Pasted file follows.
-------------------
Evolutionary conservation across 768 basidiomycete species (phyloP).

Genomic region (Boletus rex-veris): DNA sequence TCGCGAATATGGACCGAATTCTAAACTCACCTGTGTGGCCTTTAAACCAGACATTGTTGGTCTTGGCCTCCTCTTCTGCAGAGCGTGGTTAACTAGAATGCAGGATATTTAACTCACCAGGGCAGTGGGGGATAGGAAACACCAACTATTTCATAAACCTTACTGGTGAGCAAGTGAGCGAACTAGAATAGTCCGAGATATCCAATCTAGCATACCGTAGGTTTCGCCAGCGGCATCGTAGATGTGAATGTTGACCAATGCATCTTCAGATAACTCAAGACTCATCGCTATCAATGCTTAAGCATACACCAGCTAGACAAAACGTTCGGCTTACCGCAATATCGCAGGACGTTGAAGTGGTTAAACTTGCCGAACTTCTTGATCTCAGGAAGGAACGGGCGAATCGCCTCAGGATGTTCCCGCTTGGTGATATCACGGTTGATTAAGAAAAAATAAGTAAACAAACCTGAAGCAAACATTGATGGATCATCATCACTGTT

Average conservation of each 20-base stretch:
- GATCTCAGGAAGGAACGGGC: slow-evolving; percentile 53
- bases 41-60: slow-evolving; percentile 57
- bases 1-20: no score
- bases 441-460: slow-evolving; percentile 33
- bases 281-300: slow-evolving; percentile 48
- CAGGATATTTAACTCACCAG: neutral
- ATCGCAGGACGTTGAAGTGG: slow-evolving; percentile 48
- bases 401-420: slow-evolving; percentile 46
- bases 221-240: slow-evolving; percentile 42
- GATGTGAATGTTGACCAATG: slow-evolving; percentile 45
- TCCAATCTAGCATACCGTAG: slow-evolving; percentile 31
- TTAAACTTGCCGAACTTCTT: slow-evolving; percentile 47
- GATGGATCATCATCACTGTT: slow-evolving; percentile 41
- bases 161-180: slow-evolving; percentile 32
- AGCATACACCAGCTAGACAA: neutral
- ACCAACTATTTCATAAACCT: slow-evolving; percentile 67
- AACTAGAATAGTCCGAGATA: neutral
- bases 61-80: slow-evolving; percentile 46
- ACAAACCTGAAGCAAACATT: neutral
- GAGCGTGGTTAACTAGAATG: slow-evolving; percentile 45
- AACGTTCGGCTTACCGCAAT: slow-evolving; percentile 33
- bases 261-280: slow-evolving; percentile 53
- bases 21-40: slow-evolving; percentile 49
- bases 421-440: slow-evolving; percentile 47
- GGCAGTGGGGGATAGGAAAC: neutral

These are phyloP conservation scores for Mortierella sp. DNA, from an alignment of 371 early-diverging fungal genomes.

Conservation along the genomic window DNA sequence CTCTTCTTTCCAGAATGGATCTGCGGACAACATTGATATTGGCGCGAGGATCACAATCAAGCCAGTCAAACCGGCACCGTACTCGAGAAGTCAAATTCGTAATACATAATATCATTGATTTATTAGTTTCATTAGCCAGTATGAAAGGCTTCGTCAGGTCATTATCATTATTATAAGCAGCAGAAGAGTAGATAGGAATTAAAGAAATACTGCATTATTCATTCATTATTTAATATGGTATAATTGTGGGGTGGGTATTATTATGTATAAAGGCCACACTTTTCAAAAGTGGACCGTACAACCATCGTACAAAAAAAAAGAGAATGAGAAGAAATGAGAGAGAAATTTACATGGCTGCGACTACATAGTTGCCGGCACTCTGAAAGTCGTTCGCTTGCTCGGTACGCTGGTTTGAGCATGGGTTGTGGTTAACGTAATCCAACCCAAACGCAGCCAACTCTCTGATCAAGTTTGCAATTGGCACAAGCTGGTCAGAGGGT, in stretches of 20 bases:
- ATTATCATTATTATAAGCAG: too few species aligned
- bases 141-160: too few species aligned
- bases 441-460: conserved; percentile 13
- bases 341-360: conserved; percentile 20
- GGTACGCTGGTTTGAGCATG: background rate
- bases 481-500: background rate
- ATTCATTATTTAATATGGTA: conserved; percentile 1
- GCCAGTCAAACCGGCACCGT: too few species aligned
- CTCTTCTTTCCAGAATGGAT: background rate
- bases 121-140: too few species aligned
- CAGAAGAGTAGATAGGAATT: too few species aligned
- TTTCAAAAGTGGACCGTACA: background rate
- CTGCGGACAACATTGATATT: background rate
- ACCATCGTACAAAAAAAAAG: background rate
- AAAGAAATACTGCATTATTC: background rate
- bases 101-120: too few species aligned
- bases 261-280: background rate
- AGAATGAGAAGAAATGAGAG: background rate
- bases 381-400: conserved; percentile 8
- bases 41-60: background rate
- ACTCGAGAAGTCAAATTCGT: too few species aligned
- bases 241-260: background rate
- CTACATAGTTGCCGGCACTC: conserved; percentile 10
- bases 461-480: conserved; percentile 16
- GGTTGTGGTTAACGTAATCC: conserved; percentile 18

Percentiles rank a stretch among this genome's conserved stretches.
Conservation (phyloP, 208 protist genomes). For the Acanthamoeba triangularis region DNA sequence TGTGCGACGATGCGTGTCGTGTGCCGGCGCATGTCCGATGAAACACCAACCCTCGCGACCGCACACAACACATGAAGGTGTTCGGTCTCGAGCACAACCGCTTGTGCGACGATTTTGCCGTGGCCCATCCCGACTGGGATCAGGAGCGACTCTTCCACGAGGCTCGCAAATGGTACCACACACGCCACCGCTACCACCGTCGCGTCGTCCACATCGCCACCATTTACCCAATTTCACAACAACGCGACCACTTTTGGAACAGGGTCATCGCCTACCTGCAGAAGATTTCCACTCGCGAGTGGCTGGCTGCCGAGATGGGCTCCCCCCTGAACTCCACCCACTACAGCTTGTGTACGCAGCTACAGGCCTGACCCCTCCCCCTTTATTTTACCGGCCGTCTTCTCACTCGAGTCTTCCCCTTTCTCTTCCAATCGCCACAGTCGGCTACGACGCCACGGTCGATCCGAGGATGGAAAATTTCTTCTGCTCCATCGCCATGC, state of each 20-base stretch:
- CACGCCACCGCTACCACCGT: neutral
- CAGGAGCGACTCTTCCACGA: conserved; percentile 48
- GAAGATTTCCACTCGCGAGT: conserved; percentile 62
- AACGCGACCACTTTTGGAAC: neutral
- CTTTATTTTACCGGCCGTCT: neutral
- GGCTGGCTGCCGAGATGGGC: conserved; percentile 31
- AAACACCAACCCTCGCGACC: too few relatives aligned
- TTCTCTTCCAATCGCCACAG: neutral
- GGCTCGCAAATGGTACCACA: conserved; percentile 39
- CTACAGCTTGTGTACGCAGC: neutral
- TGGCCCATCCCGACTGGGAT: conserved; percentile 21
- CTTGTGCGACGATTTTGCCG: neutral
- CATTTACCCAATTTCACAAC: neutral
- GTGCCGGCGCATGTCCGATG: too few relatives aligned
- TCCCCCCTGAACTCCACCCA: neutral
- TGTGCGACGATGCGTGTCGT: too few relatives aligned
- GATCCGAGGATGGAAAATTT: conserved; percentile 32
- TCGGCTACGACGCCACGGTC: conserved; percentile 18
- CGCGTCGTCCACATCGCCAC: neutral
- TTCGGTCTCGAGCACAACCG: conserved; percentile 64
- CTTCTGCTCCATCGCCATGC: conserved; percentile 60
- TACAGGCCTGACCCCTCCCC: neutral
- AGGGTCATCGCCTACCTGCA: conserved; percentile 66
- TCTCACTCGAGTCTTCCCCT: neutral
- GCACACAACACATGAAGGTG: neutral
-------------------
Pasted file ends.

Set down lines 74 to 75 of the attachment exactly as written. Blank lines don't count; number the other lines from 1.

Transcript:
- GATCCGAGGATGGAAAATTT: conserved; percentile 32
- TCGGCTACGACGCCACGGTC: conserved; percentile 18